With The Curse of Frankenstein in 1957, Peter Cushing and Christopher Lee became the new kings of British horror, and their frequent co-starring roles made them a tandem the likes of which the industry hadn’t seen since the heyday of the Karloff-Lugosi double-threats of the late-30’s. Their films for Hammer and Amicus have long been fan faves, but the film I’m going to sing the praises of here doesn’t have quite the same profile as the likes of Horror of Dracula. Most horror fans of a certain vintage no…doubt have a soft spot for it, but for the few out there who haven’t had the pleasure yet, allow me to direct your attention to Eugenio Martín’s Horror Express (1972).
At the turn of the 20th Century, anthropologist Lee finds, in the mountains of China, what for all the world looks like a dark-haired abominable snowman frozen in ice. He loads his jealously guarded prize onto the Trans-Siberian Express, much to the curiosity of rival scientist Cushing. It turns out the creature isn’t dead, and it also turns out it can pick locks and has other useful skills, as it absorbs the knowledge of whoever meets its eyes. Unfortunately for those individuals, their brains are boiled away. The apeman is inhabited by an alien life force, which soon transfers itself first to one human being, then another.
All sorts of wonderful paranoia ensues. Who is the monster? Who can be trusted? All of these pre-Thing joys are coupled with some Night of the Living Dead grotesqueries at the climax, shortly after Telly Savalas joins the party. The whole concoction rattles along at fine old speed, much like the train itself, and there’s a neat streak of humour present as well. When Cushing and Lee (forced to become allies in the face of the evil) are asked if THEY could be the monster, Cushing sees the suggestion as absolutely preposterous because, after all, they’re English. The methods by which our boys figure out what the monster is and what it wants to do are utterly preposterous, but presented with such a straight face that they in no way derail the movie.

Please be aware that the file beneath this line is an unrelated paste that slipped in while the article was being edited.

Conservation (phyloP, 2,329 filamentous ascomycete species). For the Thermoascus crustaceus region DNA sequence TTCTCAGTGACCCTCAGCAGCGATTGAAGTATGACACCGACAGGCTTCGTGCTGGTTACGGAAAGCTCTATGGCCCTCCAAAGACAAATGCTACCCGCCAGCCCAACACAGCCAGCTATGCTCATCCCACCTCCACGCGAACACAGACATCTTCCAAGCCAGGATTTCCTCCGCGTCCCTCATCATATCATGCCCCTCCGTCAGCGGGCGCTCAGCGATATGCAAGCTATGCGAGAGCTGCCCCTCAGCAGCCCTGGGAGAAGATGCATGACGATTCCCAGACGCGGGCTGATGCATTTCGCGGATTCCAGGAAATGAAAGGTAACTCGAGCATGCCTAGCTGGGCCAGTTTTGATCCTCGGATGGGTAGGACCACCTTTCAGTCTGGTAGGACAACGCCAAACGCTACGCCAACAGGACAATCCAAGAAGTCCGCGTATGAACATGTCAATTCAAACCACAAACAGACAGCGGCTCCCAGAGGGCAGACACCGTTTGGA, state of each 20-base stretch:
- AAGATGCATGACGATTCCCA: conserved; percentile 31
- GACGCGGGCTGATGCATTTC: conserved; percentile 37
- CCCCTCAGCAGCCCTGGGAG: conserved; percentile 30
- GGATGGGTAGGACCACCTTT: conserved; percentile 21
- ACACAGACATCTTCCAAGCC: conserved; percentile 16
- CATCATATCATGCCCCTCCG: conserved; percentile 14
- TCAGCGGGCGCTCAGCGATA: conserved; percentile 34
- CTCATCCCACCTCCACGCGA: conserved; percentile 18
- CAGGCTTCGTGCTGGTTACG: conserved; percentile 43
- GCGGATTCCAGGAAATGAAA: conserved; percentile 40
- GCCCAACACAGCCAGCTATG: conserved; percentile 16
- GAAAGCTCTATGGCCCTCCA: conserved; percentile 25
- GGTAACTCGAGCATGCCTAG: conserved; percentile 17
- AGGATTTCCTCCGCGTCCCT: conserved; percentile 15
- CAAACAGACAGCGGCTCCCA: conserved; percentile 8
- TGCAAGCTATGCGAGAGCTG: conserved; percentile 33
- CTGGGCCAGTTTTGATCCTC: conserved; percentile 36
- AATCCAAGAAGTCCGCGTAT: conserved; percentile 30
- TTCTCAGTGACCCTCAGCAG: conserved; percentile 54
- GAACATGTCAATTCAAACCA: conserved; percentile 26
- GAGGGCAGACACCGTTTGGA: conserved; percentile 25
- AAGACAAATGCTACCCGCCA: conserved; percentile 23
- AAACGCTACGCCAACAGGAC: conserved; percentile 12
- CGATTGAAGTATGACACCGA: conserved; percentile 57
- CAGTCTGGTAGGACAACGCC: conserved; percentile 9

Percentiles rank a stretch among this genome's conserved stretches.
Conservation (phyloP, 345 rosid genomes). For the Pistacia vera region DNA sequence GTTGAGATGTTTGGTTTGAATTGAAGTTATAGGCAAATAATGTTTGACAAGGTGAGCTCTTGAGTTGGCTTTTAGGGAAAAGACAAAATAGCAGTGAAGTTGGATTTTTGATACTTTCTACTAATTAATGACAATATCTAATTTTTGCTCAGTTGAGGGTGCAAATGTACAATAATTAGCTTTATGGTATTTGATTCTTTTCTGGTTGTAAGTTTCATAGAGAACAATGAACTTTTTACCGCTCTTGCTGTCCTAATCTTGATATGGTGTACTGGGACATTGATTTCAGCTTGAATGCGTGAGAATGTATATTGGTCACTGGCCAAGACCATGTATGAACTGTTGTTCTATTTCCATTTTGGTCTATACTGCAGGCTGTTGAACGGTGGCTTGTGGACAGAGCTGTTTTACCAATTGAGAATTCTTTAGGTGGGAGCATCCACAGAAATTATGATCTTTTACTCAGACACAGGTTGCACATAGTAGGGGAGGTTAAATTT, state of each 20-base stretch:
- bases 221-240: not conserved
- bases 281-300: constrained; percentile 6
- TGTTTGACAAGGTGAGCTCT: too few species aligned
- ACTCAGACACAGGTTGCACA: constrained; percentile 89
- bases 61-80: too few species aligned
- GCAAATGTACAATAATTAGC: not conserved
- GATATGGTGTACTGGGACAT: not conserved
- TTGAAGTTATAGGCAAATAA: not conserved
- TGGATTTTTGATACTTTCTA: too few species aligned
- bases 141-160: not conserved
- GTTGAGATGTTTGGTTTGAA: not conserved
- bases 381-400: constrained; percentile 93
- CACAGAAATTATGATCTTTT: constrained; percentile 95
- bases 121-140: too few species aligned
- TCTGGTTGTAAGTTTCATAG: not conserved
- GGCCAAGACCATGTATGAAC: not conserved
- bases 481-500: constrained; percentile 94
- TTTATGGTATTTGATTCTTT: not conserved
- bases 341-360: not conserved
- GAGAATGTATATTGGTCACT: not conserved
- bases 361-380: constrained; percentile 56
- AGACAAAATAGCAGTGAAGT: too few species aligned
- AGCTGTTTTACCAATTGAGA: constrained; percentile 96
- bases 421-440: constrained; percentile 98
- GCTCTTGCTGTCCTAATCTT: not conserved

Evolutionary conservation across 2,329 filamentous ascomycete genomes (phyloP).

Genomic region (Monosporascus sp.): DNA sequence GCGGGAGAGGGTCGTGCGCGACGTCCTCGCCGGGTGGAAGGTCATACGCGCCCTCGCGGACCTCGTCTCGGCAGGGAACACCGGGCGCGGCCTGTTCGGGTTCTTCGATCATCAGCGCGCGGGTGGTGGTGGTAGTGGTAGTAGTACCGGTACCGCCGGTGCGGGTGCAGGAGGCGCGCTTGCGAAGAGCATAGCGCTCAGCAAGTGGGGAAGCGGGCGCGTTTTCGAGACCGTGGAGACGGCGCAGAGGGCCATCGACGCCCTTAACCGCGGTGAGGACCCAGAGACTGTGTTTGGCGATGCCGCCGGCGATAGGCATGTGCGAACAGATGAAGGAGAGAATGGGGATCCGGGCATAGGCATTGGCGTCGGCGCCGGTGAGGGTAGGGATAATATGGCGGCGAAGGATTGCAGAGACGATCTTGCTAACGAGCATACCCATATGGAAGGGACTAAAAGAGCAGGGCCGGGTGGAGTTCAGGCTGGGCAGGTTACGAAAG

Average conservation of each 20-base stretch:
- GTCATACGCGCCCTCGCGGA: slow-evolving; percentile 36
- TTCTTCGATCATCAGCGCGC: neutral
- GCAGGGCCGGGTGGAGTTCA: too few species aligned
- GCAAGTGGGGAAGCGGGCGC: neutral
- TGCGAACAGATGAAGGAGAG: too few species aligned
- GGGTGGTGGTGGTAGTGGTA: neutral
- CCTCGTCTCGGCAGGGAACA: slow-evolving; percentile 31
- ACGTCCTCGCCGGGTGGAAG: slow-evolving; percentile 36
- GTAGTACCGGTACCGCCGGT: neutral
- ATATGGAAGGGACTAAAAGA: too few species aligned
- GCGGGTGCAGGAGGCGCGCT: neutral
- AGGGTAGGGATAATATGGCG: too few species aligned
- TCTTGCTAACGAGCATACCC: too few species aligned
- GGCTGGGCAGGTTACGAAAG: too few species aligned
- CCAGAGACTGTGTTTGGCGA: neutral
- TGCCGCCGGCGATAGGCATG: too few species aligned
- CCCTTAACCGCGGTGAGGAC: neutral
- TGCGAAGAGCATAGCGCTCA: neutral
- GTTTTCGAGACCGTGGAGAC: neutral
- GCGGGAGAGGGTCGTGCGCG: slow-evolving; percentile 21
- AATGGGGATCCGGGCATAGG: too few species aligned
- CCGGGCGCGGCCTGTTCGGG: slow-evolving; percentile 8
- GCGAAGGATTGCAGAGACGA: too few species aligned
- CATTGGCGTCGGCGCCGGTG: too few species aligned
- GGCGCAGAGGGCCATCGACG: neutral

Then there’s the setting. Train films have a special appeal all their own, even the mediocre ones. Under Siege 2, Silver Streak, Murder on the Orient Express, gotta love ‘em all. The constant movement, the confined yet luxurious spaces, the whiff of exotic travel, all the films have these elements. But add a monster, a mad monk, and the energetic but clearly amused performances of Lee and Cushing to the mix, and the result is hard to beat.
Image’s DVD is a non-anamorphic 1.66:1 transfer that is a big improvement over previous VHS editions of the film. The extras are sadly lacking, though there is a good liner essay by Marc Walkow.
And while we’re on the subject of train movies, I would be remiss if I didn’t mention Snakes on a Train. The cash-in, I’m sorry to say, is actually pretty dull, as it takes far too long to actually unleash those snakes on that train. (A problem Snakes on a Plan emphatically does not have. Marvellous film. If you haven’t seen it yet, what’s wrong with you?) Flat and uninteresting as most of the pick is, it is ALMOST worth sitting through thanks to the ending. My world is now a little bit better, because I have seen a snake eat a train.